Political parties are nearly as old as the United States. The founders did not specify that parties would be part of the government, but the necessity to organize around competing ideas in order to win elections and govern led to their formation. Parties define and express a group's needs and wants in a way that the public and political system can understand. A party brings together various viewpoints on an issue and develops enough common ideas among enough people so that pressure can be brought to bear upon the political system.
Utah finds itself near the bottom of the list when it comes to the proportion of citizens who register to vote and the proportion of registered voters who take the opportunity to cast their ballot. A few decades ago, the state was near the top when it came to voter registration and participation in elections. While experts consider why this change has occurred, the obvious remedy is to take action. Registering to vote in Utah is straight forward and takes only a few minutes to accomplish.
The statewide redistricting process brought about following the 2010 Census made significant changes to boundaries for U. S. Congressional districts as well as state legislative and school board districts. Many Utahns find themselves in newly redrawn districts and will likely be voting for candidates they may be unfamiliar with from prior elections. Online and county clerk resources can help determine which legislative and school board districts you reside in.
Party conventions in April bring together the delegates selected at March neighborhood meetings to choose which candidates running for various races will advance to the November general election. Since the party caucus meetings, candidates have been courting the delegates to lock in their votes at the convention, but it is during the convention that the final appeal gets made with speeches and behind the scenes lobbying.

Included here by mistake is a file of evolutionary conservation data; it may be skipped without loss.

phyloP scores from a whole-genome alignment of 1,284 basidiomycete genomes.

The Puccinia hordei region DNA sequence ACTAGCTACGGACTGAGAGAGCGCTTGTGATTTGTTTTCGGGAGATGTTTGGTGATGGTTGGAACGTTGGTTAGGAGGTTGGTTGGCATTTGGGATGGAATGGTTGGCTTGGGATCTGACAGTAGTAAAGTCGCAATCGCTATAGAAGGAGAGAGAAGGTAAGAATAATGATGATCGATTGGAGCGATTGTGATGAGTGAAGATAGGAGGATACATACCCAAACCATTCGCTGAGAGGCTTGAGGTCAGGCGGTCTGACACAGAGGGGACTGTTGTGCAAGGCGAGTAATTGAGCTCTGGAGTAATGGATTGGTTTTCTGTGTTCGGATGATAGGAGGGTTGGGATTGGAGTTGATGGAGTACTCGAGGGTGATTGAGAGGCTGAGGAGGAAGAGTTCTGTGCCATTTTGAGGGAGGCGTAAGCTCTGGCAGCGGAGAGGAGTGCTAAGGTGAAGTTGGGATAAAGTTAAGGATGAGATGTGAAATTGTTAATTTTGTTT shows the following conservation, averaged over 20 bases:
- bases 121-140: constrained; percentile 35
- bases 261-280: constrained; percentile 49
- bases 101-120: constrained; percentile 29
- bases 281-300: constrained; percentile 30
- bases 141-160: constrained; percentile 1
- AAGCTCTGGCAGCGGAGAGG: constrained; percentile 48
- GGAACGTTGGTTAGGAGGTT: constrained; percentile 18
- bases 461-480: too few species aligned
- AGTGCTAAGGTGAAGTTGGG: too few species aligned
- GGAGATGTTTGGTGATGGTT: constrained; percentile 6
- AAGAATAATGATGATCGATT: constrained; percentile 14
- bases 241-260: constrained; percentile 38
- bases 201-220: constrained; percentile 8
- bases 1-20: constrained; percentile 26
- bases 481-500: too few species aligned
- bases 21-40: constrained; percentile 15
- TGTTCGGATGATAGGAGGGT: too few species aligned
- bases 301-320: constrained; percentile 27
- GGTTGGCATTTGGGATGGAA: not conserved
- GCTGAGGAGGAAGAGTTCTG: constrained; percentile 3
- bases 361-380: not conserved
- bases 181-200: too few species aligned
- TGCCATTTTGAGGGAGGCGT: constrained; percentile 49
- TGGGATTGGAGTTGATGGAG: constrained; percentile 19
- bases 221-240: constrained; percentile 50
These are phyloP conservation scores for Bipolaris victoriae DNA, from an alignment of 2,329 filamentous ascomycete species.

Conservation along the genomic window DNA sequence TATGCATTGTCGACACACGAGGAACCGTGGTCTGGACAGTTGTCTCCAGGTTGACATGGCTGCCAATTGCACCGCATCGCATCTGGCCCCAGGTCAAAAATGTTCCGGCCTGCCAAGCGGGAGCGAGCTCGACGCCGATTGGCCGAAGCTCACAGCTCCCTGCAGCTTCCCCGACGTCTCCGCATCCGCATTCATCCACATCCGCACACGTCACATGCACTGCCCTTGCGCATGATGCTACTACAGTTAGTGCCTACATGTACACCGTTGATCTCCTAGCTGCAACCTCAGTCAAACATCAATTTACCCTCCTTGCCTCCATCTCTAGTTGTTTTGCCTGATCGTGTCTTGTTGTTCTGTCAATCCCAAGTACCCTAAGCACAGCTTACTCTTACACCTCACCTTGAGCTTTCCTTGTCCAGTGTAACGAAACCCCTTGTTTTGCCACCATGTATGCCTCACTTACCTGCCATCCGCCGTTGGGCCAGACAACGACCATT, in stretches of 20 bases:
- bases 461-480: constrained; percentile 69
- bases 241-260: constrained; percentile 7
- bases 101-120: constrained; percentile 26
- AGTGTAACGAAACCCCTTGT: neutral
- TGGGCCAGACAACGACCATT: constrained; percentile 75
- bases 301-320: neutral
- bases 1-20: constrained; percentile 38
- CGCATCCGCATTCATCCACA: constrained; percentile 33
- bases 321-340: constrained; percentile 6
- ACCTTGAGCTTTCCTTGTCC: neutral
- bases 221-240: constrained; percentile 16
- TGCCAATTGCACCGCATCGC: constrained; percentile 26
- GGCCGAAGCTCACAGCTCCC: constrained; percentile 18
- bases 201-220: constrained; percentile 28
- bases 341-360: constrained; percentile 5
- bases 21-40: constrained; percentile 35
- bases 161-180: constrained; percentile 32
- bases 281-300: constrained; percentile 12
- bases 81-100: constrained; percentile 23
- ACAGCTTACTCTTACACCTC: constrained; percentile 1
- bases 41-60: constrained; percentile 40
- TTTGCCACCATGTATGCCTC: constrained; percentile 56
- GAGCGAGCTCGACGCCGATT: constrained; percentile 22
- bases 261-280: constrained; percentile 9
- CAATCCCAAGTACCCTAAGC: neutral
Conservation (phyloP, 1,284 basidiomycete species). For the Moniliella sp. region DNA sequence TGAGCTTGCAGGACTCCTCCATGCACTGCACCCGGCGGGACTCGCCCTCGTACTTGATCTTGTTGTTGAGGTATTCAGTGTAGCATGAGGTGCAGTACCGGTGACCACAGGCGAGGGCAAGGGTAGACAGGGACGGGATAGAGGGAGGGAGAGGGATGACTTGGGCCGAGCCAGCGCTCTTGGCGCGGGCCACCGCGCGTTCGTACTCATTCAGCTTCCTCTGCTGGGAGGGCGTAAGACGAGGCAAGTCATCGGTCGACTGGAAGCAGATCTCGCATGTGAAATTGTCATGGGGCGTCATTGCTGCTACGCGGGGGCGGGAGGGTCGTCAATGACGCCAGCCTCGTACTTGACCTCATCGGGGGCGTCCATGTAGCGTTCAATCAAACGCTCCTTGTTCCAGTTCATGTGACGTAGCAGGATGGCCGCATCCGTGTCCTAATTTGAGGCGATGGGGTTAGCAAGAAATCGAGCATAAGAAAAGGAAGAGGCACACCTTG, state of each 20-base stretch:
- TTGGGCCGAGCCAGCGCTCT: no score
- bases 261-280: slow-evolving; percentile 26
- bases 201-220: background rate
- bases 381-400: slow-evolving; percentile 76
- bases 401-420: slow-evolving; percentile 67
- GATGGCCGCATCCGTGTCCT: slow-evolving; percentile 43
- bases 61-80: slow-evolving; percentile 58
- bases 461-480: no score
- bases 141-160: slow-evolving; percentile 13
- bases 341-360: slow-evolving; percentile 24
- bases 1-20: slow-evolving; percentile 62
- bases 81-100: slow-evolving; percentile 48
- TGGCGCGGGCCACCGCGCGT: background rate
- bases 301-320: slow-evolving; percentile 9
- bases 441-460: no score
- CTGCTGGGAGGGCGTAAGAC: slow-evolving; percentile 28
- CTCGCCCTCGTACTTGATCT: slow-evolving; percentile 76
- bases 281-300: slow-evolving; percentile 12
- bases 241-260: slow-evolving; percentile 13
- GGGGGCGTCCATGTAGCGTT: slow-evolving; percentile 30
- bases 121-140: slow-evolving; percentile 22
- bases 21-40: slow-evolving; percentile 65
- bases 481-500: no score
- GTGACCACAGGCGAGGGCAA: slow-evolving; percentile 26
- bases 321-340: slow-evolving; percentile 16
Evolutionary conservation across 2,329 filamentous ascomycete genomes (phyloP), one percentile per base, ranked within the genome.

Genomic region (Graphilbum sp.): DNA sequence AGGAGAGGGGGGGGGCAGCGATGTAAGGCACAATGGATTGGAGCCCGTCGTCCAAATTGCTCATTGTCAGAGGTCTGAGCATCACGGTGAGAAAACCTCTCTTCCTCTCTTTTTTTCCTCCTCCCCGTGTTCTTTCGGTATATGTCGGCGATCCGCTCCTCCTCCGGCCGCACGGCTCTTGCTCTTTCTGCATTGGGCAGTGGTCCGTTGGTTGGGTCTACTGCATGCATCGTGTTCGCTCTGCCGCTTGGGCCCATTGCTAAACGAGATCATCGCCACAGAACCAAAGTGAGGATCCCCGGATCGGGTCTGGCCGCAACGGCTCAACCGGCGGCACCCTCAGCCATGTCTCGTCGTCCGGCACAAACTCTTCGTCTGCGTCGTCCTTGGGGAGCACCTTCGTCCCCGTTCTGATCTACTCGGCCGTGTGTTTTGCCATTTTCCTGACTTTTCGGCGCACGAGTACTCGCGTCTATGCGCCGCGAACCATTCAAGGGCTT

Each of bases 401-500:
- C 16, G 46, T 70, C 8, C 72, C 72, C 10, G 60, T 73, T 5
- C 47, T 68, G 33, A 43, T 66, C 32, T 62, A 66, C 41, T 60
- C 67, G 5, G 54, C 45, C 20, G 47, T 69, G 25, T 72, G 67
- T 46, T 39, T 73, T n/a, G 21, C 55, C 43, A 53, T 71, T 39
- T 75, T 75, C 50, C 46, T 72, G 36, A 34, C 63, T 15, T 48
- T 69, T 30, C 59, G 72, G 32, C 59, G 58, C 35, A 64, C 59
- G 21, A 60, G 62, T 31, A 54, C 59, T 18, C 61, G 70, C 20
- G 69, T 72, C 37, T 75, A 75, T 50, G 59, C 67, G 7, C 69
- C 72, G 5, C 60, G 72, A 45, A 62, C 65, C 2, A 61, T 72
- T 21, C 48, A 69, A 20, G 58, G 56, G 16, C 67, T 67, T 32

Tuesday June 26 will see Utahns casting ballots in the state’s Primary Election. The two candidates who received the most delegate votes at the party conventions but did not reach the threshold to win the party’s spot on the November election ballot will face each other in the Primary Election.
The Utah constitution requires voters select other executive officers to administer the state beyond the Governor and Lt. Governor. The state’s Attorney General, Auditor, and Treasurer campaign to convince voters that their vision for the office they hope to occupy is best for Utahns.
The Attorney General represents the state’s legal interests. The State Auditor has the charge to insure state agencies expend state funds according to law and contractual obligation. The State Treasurer insures the state has funds needed to meet its financial commitments.
Text The numbers of voting age persons in Utah casting ballots has dropped by nearly 40 percent over the past 40 years. One reason potential voters give for not voting involves the perceived inconvenience of traditional voting at a polling location on Election Day. In Utah there are two methods voters can use to make voting more convenient for themselves. The first involves absentee voting, in which voters receive a ballot they fill out and return prior to election day. A voter must apply for an absentee ballot. The application is available online from the Utah Lt.
In 2009, the Utah Legislature determined that state elections would be more protected from fraud if voters were required to provide identification at the polling place. The concept of voter identification laws is controversial. Several states have enacted such measures with the stated goal of making election results more reliable and trustworthy. Opponents, however, point out that such laws can disenfranchise those in society for whom obtaining official identification can be difficult, especially the poor and elderly.